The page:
Courtesy of the Science & Technology Facilities Council of the UK and World Science staff
Astronomers have released a panoramic image of the universe and they say the new image is unprecedented in scope.
The image is the most detailed picture taken of a region large enough to be representative of the distant universe, according to the researchers behind the work. Galaxies seen at vast distances are also seen as they were long ago, since their light takes time to travel.
‘Until recently our view back to the first epoch of galaxy formation has been limited to tiny, ‘pencil-beam’ images made with the Hubble Space Telescope,’ said Scotland’s University of Edinburgh’s James Dunlop, who led the scientific team. ‘Now VISTA, with its panoramic imaging capability, is providing us with the first view of truly representative regions of the young Universe.’
VISTA is the Visible and Infrared Survey Telescope for Astronomy, a new instrument located at the Paranal Observatory in Chile. The image was taken using near-infrared light, a type of light somewhat less energetic than what the human eye can detect, although it can be converted to visible form in images.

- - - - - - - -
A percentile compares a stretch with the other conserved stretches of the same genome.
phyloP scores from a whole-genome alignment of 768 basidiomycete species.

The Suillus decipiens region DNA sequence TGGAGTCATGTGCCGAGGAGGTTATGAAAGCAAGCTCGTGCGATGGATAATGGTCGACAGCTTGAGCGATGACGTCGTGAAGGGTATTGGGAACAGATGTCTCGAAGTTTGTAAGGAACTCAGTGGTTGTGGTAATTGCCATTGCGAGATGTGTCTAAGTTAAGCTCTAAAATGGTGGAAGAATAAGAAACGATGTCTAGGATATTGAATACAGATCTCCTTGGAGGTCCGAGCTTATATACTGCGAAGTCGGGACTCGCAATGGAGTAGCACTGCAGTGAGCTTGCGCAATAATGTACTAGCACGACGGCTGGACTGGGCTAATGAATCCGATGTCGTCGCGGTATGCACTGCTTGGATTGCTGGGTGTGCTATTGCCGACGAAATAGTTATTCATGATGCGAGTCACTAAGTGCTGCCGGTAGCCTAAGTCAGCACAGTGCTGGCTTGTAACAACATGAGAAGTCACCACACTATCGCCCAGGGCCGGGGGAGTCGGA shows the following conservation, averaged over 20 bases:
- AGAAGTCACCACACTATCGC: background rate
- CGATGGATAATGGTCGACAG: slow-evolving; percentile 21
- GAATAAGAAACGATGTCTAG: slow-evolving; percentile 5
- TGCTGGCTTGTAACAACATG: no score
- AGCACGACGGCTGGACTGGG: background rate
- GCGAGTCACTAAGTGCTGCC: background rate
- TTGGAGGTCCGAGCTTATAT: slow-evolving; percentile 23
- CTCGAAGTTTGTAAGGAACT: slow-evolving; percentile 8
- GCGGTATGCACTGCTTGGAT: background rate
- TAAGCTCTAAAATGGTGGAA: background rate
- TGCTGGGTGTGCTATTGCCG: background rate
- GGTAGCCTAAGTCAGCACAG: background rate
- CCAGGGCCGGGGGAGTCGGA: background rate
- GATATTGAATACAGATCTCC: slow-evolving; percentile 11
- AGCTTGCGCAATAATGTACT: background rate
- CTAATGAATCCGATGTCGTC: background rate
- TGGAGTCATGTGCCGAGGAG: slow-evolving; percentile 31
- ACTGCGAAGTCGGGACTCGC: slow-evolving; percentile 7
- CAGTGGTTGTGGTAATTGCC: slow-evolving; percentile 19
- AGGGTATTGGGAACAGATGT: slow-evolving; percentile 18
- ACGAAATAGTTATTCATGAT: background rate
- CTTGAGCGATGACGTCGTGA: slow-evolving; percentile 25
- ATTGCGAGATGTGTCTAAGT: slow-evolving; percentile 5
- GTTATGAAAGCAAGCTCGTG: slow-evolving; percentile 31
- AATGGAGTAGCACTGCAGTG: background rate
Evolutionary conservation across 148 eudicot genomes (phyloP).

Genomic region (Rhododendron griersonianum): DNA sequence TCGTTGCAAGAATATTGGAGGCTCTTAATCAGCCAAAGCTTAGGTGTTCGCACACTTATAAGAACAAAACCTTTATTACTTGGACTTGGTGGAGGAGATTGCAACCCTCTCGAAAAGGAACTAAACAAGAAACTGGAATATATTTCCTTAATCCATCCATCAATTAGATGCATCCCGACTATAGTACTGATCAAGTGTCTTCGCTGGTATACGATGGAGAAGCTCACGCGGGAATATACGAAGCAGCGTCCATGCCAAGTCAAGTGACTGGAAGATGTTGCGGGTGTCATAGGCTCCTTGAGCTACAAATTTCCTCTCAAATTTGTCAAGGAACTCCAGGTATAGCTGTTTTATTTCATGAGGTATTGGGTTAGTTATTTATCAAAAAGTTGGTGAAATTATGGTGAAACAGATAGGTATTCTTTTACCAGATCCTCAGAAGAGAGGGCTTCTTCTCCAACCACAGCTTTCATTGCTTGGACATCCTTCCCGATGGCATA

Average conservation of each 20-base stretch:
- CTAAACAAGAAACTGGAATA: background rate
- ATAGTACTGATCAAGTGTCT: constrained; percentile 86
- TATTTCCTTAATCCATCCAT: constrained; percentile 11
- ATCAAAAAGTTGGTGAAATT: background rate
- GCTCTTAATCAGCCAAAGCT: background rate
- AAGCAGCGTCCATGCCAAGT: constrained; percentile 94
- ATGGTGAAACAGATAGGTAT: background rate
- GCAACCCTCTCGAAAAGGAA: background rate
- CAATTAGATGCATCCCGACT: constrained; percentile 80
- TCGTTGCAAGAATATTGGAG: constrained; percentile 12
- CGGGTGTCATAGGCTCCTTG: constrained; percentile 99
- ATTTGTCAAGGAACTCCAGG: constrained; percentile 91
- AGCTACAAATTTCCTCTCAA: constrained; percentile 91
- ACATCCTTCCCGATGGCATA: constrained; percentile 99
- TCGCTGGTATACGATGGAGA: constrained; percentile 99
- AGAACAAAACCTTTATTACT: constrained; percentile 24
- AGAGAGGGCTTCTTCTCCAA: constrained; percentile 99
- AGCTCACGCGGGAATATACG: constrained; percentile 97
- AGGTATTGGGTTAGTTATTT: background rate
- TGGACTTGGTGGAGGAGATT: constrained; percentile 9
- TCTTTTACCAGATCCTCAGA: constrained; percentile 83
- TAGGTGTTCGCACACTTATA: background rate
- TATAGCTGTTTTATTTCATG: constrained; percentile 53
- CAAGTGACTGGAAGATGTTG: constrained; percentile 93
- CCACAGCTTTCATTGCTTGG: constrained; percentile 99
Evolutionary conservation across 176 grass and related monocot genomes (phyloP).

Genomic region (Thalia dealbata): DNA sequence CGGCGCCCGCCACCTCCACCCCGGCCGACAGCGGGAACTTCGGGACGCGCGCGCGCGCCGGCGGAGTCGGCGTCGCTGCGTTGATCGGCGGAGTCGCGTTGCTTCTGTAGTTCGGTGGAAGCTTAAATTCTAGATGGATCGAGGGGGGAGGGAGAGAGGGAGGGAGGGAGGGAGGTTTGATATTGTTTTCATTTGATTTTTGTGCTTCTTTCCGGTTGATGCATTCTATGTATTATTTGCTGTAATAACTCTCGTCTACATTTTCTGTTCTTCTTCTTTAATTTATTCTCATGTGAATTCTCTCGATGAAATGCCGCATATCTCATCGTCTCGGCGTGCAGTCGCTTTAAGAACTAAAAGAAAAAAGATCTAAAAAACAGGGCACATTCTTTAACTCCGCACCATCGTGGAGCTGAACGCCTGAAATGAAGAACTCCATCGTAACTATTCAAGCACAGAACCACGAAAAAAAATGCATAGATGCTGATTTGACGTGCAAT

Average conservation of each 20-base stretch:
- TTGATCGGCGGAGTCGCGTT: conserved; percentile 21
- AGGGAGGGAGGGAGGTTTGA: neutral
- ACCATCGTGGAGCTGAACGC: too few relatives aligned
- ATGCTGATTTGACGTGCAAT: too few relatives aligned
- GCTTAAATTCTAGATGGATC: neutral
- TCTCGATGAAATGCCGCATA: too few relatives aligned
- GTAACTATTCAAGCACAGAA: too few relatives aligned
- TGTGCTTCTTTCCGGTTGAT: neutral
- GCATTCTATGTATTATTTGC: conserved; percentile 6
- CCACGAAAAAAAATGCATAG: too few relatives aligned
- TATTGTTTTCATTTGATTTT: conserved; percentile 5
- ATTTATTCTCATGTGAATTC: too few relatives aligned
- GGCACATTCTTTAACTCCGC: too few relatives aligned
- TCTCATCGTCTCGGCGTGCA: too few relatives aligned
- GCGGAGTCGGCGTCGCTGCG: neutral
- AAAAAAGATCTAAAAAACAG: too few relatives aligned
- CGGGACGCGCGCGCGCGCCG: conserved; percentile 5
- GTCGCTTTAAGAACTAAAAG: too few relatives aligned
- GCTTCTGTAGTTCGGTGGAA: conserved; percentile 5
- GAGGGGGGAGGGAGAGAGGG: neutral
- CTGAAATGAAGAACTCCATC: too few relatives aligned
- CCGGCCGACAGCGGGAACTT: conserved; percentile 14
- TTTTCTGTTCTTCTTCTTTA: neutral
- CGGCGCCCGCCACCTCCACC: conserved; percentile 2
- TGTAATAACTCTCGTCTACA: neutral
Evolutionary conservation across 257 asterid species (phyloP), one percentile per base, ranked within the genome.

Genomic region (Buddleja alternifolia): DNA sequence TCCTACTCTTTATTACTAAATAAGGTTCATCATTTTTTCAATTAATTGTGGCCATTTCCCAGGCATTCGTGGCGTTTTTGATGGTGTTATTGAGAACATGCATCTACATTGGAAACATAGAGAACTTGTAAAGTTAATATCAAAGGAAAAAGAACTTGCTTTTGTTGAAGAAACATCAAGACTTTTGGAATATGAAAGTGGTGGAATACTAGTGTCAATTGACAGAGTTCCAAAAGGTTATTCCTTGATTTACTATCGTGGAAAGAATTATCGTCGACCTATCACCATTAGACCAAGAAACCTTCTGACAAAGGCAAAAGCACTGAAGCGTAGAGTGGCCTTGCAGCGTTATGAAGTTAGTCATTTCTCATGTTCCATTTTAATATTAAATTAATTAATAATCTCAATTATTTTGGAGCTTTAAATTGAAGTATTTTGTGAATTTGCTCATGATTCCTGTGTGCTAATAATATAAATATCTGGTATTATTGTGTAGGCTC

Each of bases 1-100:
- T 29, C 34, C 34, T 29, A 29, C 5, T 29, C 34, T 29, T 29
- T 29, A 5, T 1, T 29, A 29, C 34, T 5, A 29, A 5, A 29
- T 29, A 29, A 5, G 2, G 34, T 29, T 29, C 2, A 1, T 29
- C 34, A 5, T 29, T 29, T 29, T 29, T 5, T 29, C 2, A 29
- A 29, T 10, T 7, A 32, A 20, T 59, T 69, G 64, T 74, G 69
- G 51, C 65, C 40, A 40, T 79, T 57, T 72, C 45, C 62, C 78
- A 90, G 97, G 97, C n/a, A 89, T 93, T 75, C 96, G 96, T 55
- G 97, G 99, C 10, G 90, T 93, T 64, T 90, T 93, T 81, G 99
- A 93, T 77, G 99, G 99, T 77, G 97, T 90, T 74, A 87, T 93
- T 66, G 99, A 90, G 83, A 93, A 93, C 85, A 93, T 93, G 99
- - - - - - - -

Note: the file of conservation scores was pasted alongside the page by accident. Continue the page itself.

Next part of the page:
The picture shows more than 200 000 galaxies, including the most distant and thus youngest seen to date, astronomers said. The objects formed less than one billion years after the Big Bang, a sort of explosion scientists consider to be the birth of our now almost 14 billion-year-old cosmos.
The image comes from the first year of data taken as part of a five-year survey dubbed UltraVISTA. It was made by combining more than 6 000 images, part of a huge collection from VISTA being made available to astronomers worldwide by the European Southern Observatory, which operates the Paranal Observatory.
Creating the panorama
To create the panorama, VISTA was trained on the same patch of sky repeatedly to slowly accumulate the very dim light from the most distant galaxies. The survey area coincides with the location of the largest visible-light image taken with the Hubble Space Telescope, called the COSMOS survey.
This covers an apparently almost empty patch of sky, but the combination of the Hubble imaging and the new VISTA data has revealed it as a treasure trove of data, astronomers say. The final UltraVISTA image is expected to reveal objects five to ten times fainter still, enabling the study of galaxy evolution over the history of the universe.
Source: World Science, http://www.world-science.net